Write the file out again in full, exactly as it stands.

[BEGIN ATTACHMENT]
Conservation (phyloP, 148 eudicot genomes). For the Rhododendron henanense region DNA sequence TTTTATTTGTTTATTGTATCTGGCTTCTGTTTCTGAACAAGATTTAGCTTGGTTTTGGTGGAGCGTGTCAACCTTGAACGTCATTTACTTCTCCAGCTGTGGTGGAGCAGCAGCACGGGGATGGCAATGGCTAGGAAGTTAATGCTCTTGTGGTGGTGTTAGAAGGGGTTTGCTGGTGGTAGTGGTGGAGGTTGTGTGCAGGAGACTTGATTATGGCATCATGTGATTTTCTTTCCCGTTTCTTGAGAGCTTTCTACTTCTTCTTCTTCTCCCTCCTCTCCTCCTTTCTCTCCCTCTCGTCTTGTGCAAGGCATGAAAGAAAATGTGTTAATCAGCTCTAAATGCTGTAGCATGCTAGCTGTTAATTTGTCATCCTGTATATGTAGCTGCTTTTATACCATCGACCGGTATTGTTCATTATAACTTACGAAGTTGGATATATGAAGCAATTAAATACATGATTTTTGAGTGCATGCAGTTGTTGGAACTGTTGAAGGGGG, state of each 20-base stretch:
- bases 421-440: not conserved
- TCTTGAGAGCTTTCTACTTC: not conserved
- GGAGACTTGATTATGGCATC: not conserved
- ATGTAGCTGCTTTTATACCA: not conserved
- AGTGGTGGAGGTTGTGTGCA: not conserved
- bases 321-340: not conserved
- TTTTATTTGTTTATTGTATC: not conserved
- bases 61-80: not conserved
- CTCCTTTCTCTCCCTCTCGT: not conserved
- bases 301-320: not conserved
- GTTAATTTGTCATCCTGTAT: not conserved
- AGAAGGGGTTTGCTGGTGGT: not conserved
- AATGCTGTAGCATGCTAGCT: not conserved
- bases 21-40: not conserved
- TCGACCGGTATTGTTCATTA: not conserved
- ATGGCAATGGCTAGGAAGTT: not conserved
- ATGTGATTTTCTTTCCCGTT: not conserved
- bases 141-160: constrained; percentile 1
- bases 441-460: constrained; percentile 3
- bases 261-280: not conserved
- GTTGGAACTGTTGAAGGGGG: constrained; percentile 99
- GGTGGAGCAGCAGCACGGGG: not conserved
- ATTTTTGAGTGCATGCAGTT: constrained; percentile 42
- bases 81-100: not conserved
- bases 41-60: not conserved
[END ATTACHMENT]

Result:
Conservation (phyloP, 148 eudicot genomes). For the Rhododendron henanense region DNA sequence TTTTATTTGTTTATTGTATCTGGCTTCTGTTTCTGAACAAGATTTAGCTTGGTTTTGGTGGAGCGTGTCAACCTTGAACGTCATTTACTTCTCCAGCTGTGGTGGAGCAGCAGCACGGGGATGGCAATGGCTAGGAAGTTAATGCTCTTGTGGTGGTGTTAGAAGGGGTTTGCTGGTGGTAGTGGTGGAGGTTGTGTGCAGGAGACTTGATTATGGCATCATGTGATTTTCTTTCCCGTTTCTTGAGAGCTTTCTACTTCTTCTTCTTCTCCCTCCTCTCCTCCTTTCTCTCCCTCTCGTCTTGTGCAAGGCATGAAAGAAAATGTGTTAATCAGCTCTAAATGCTGTAGCATGCTAGCTGTTAATTTGTCATCCTGTATATGTAGCTGCTTTTATACCATCGACCGGTATTGTTCATTATAACTTACGAAGTTGGATATATGAAGCAATTAAATACATGATTTTTGAGTGCATGCAGTTGTTGGAACTGTTGAAGGGGG, state of each 20-base stretch:
- bases 421-440: not conserved
- TCTTGAGAGCTTTCTACTTC: not conserved
- GGAGACTTGATTATGGCATC: not conserved
- ATGTAGCTGCTTTTATACCA: not conserved
- AGTGGTGGAGGTTGTGTGCA: not conserved
- bases 321-340: not conserved
- TTTTATTTGTTTATTGTATC: not conserved
- bases 61-80: not conserved
- CTCCTTTCTCTCCCTCTCGT: not conserved
- bases 301-320: not conserved
- GTTAATTTGTCATCCTGTAT: not conserved
- AGAAGGGGTTTGCTGGTGGT: not conserved
- AATGCTGTAGCATGCTAGCT: not conserved
- bases 21-40: not conserved
- TCGACCGGTATTGTTCATTA: not conserved
- ATGGCAATGGCTAGGAAGTT: not conserved
- ATGTGATTTTCTTTCCCGTT: not conserved
- bases 141-160: constrained; percentile 1
- bases 441-460: constrained; percentile 3
- bases 261-280: not conserved
- GTTGGAACTGTTGAAGGGGG: constrained; percentile 99
- GGTGGAGCAGCAGCACGGGG: not conserved
- ATTTTTGAGTGCATGCAGTT: constrained; percentile 42
- bases 81-100: not conserved
- bases 41-60: not conserved